Posts Tagged: people
Image by Tim Foster, Capitol Weekly
One of the state’s most respected polls has begun incorporating online surveys for the first time, underscoring the increasing difficulty of relying on telephone questioning. The Field Poll, which was founded in 1947, started using online surveys to gather voter opinion on nine of the 17 statewide ballot propositions that will appear on the Nov. 8 ballot.
A Californian casts a ballot. (Photo: Vepar5 via Shutterstock)
OPINION: All the votes from the June primary elections are finally counted. We now have the second highest number of votes—more than 8.5 million—ever cast in a California statewide primary. While this is good news for our communities and for the state, we have a lot more work to do when it comes to ensuring that more Californians have a say in the political process.
In the Amazon rain forest of Acre, Brazil. (Photo: Andre Dib, Shutterstock)
OPINION: Protecting our climate is very important to the indigenous people of the Amazon. In the Brazilian state of Acre, where I live, we’re already seeing terrible heat, floods and droughts that we never used to experience. That’s why cooperation with California to protect our forests is important to people here.
A California voter casts a ballot. (Photo: Vepar5)
OPINION: In a fairly rare occurrence, this year’s primary election in California could actually matter in terms of who becomes the Republican Party’s nominee. California had a chance of being relevant with March primaries in 1996, 2000 and 2004; however, Bob Dole and George W. Bush already had largely sealed their deals.
A California physician examines a patient's medical information. (Photo: bikeriderlondon, via Shutterstock)
Californians eat more fruits and vegetables than other Americans, refrain from smoking, keep their blood pressure under control and do a decent amount of physical activity. But our health, overall, is still worse than the residents of 21 other states, according to a recent report. Why? A big reason might be a category in which California ranks at the very bottom of all 50 states — health disparities, according to an annual report published by the United Health Foundation.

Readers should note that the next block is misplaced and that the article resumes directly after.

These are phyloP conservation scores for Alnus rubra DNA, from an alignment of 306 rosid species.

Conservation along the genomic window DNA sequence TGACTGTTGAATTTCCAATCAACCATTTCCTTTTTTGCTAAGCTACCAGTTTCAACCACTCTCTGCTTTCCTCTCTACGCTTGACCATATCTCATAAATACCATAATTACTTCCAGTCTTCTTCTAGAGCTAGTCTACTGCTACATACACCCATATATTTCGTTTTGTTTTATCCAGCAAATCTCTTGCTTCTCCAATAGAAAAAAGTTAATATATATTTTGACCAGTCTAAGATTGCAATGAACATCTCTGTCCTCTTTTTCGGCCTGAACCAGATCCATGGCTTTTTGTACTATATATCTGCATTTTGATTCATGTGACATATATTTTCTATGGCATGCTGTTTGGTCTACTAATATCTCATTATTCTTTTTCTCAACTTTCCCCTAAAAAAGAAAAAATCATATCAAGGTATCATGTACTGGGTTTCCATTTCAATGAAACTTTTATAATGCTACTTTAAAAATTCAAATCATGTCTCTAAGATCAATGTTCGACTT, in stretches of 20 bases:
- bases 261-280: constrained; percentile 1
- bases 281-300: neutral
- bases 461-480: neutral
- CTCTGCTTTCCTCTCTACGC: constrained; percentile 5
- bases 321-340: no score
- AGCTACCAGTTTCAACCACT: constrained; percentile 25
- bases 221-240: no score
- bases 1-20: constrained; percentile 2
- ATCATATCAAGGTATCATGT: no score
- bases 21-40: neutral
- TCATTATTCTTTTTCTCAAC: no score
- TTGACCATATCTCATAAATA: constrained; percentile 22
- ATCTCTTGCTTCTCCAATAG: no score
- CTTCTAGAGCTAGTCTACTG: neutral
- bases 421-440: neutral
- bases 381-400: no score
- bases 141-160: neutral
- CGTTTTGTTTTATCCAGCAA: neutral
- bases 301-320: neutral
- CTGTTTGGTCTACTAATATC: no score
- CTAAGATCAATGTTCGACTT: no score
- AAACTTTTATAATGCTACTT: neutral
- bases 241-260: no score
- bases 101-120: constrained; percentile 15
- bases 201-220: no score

A smog-tinged view in black and white of Century City, Beverly Hills and West Los Angeles. (Photo: Trekandshoot, via Shutterstock)
Last year, the high point of the GOP’s Election Day was the Democrats’ loss of their supermajorities in the Legislature, even though Democrats retained control of every statewide elected office. But in early November, Republicans scored a major victory: a seat on the South Coast Air Quality Management District. For the first time in years, GOP members will control the powerful board that has jurisdiction over four counties and 17 million people.
The Lime Complex fire in Northern California's Trinity Mountains. (Photo: Paul Higley)
Analysis: California forests are threatened by a maelstrom of environmental drivers of change, which have intensified across four years of drought. Horrific recent events should inspire reform of not only wildfire management, but also of our overall forest-health stewardship and governance. We need a new vision for managing our wildlands with policies based on science and acting in the interest of the greatest public good.
A child getting vaccinated. (Photo: Thinkstock, Dimitry Naumov)
The Kaiser study found that, on an individual level, under-immunization—where a child misses one or more of the required doses before age 3—was higher in neighborhoods with more families in poverty as well as those with more graduate degrees. But even after adjusting for factors such as race and income, the study still found statistically significant geographic clusters of under-immunization.
An illustration depicting a person accessing data on a terminal. (Tim Foster, Capitol Weekly)
ProPublica: As the privacy officer for The Advisory Board Co., Rebecca Fayed knows a thing or two about privacy and what can happen when it’s violated. But when Fayed received a letter telling her that she, like nearly 80 million others, was the victim of a hacking attack on health insurer Anthem Inc., she couldn’t figure out why. Anthem wasn’t her insurance provider.
Latinos taking the Pledge of Allegiance in Los Angeles. (Photo: Spirit of America)
California is no longer on track to become a majority Latino state – at least not before 2060, according to projections from the state Department of Finance. Demographic estimates are constantly updated, but recent projections about the state’s population had us becoming a majority Latino state before the middle of this century.